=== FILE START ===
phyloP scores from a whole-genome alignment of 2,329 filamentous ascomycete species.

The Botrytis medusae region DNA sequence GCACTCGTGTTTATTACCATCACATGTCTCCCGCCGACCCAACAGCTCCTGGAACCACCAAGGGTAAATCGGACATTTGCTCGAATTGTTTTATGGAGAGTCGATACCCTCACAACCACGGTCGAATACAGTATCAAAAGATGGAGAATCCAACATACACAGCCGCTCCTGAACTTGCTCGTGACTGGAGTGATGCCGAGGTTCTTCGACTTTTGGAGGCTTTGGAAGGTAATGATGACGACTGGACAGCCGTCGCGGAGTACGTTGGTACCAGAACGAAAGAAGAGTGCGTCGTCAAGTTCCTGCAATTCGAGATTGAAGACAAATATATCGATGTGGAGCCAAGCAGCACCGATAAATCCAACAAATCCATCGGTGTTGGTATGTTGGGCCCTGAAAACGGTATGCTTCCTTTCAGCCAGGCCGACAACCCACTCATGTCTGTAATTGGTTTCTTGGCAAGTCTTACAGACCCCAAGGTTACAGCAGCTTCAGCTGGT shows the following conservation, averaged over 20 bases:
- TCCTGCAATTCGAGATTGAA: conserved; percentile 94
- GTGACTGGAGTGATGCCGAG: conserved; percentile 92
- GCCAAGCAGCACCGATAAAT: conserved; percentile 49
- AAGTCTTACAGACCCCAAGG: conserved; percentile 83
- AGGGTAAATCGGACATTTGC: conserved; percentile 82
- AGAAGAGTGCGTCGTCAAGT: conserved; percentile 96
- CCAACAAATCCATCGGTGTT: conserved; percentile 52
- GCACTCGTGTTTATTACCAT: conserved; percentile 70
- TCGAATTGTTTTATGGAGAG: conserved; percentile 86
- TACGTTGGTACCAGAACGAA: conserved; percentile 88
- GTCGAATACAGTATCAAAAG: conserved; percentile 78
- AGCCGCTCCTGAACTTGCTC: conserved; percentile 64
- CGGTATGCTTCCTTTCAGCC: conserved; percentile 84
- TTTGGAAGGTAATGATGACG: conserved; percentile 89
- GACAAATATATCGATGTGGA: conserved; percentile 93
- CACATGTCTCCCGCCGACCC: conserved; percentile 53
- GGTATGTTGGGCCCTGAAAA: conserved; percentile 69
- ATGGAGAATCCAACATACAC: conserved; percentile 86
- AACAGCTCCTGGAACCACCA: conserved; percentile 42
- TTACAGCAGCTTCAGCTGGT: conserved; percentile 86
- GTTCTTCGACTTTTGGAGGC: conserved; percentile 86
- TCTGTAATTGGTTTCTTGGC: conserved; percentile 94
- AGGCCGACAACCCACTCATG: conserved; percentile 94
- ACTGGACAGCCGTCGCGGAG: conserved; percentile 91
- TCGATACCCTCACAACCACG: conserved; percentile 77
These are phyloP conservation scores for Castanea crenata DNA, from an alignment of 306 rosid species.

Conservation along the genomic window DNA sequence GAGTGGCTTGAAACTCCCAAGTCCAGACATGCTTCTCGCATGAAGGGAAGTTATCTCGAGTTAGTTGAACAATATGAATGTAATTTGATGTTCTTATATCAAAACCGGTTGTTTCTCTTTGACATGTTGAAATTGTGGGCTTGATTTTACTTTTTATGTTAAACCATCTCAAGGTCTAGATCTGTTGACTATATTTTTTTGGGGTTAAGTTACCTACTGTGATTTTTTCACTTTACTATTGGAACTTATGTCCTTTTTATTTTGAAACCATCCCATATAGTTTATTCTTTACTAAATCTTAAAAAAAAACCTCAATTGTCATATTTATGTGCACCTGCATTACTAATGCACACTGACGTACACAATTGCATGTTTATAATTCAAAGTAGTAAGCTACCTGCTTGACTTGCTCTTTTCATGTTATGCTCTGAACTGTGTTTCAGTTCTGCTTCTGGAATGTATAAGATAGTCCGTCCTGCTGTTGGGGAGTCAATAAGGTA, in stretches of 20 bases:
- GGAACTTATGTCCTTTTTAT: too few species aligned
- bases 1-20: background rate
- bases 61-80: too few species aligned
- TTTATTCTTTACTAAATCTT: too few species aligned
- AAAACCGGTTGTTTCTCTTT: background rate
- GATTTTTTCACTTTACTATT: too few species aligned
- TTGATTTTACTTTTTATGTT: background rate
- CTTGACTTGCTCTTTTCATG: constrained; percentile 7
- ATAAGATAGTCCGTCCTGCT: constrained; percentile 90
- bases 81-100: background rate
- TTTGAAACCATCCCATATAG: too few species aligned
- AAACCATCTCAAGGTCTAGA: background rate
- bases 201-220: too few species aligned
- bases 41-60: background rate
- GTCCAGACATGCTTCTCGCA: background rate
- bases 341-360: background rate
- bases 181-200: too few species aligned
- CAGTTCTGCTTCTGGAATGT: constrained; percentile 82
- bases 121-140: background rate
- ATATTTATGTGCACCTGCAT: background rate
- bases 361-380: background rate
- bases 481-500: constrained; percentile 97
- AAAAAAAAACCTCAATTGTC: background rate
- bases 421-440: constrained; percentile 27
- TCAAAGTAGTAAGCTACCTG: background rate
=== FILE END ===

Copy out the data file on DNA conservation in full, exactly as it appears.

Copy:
phyloP scores from a whole-genome alignment of 2,329 filamentous ascomycete species.

The Botrytis medusae region DNA sequence GCACTCGTGTTTATTACCATCACATGTCTCCCGCCGACCCAACAGCTCCTGGAACCACCAAGGGTAAATCGGACATTTGCTCGAATTGTTTTATGGAGAGTCGATACCCTCACAACCACGGTCGAATACAGTATCAAAAGATGGAGAATCCAACATACACAGCCGCTCCTGAACTTGCTCGTGACTGGAGTGATGCCGAGGTTCTTCGACTTTTGGAGGCTTTGGAAGGTAATGATGACGACTGGACAGCCGTCGCGGAGTACGTTGGTACCAGAACGAAAGAAGAGTGCGTCGTCAAGTTCCTGCAATTCGAGATTGAAGACAAATATATCGATGTGGAGCCAAGCAGCACCGATAAATCCAACAAATCCATCGGTGTTGGTATGTTGGGCCCTGAAAACGGTATGCTTCCTTTCAGCCAGGCCGACAACCCACTCATGTCTGTAATTGGTTTCTTGGCAAGTCTTACAGACCCCAAGGTTACAGCAGCTTCAGCTGGT shows the following conservation, averaged over 20 bases:
- TCCTGCAATTCGAGATTGAA: conserved; percentile 94
- GTGACTGGAGTGATGCCGAG: conserved; percentile 92
- GCCAAGCAGCACCGATAAAT: conserved; percentile 49
- AAGTCTTACAGACCCCAAGG: conserved; percentile 83
- AGGGTAAATCGGACATTTGC: conserved; percentile 82
- AGAAGAGTGCGTCGTCAAGT: conserved; percentile 96
- CCAACAAATCCATCGGTGTT: conserved; percentile 52
- GCACTCGTGTTTATTACCAT: conserved; percentile 70
- TCGAATTGTTTTATGGAGAG: conserved; percentile 86
- TACGTTGGTACCAGAACGAA: conserved; percentile 88
- GTCGAATACAGTATCAAAAG: conserved; percentile 78
- AGCCGCTCCTGAACTTGCTC: conserved; percentile 64
- CGGTATGCTTCCTTTCAGCC: conserved; percentile 84
- TTTGGAAGGTAATGATGACG: conserved; percentile 89
- GACAAATATATCGATGTGGA: conserved; percentile 93
- CACATGTCTCCCGCCGACCC: conserved; percentile 53
- GGTATGTTGGGCCCTGAAAA: conserved; percentile 69
- ATGGAGAATCCAACATACAC: conserved; percentile 86
- AACAGCTCCTGGAACCACCA: conserved; percentile 42
- TTACAGCAGCTTCAGCTGGT: conserved; percentile 86
- GTTCTTCGACTTTTGGAGGC: conserved; percentile 86
- TCTGTAATTGGTTTCTTGGC: conserved; percentile 94
- AGGCCGACAACCCACTCATG: conserved; percentile 94
- ACTGGACAGCCGTCGCGGAG: conserved; percentile 91
- TCGATACCCTCACAACCACG: conserved; percentile 77
These are phyloP conservation scores for Castanea crenata DNA, from an alignment of 306 rosid species.

Conservation along the genomic window DNA sequence GAGTGGCTTGAAACTCCCAAGTCCAGACATGCTTCTCGCATGAAGGGAAGTTATCTCGAGTTAGTTGAACAATATGAATGTAATTTGATGTTCTTATATCAAAACCGGTTGTTTCTCTTTGACATGTTGAAATTGTGGGCTTGATTTTACTTTTTATGTTAAACCATCTCAAGGTCTAGATCTGTTGACTATATTTTTTTGGGGTTAAGTTACCTACTGTGATTTTTTCACTTTACTATTGGAACTTATGTCCTTTTTATTTTGAAACCATCCCATATAGTTTATTCTTTACTAAATCTTAAAAAAAAACCTCAATTGTCATATTTATGTGCACCTGCATTACTAATGCACACTGACGTACACAATTGCATGTTTATAATTCAAAGTAGTAAGCTACCTGCTTGACTTGCTCTTTTCATGTTATGCTCTGAACTGTGTTTCAGTTCTGCTTCTGGAATGTATAAGATAGTCCGTCCTGCTGTTGGGGAGTCAATAAGGTA, in stretches of 20 bases:
- GGAACTTATGTCCTTTTTAT: too few species aligned
- bases 1-20: background rate
- bases 61-80: too few species aligned
- TTTATTCTTTACTAAATCTT: too few species aligned
- AAAACCGGTTGTTTCTCTTT: background rate
- GATTTTTTCACTTTACTATT: too few species aligned
- TTGATTTTACTTTTTATGTT: background rate
- CTTGACTTGCTCTTTTCATG: constrained; percentile 7
- ATAAGATAGTCCGTCCTGCT: constrained; percentile 90
- bases 81-100: background rate
- TTTGAAACCATCCCATATAG: too few species aligned
- AAACCATCTCAAGGTCTAGA: background rate
- bases 201-220: too few species aligned
- bases 41-60: background rate
- GTCCAGACATGCTTCTCGCA: background rate
- bases 341-360: background rate
- bases 181-200: too few species aligned
- CAGTTCTGCTTCTGGAATGT: constrained; percentile 82
- bases 121-140: background rate
- ATATTTATGTGCACCTGCAT: background rate
- bases 361-380: background rate
- bases 481-500: constrained; percentile 97
- AAAAAAAAACCTCAATTGTC: background rate
- bases 421-440: constrained; percentile 27
- TCAAAGTAGTAAGCTACCTG: background rate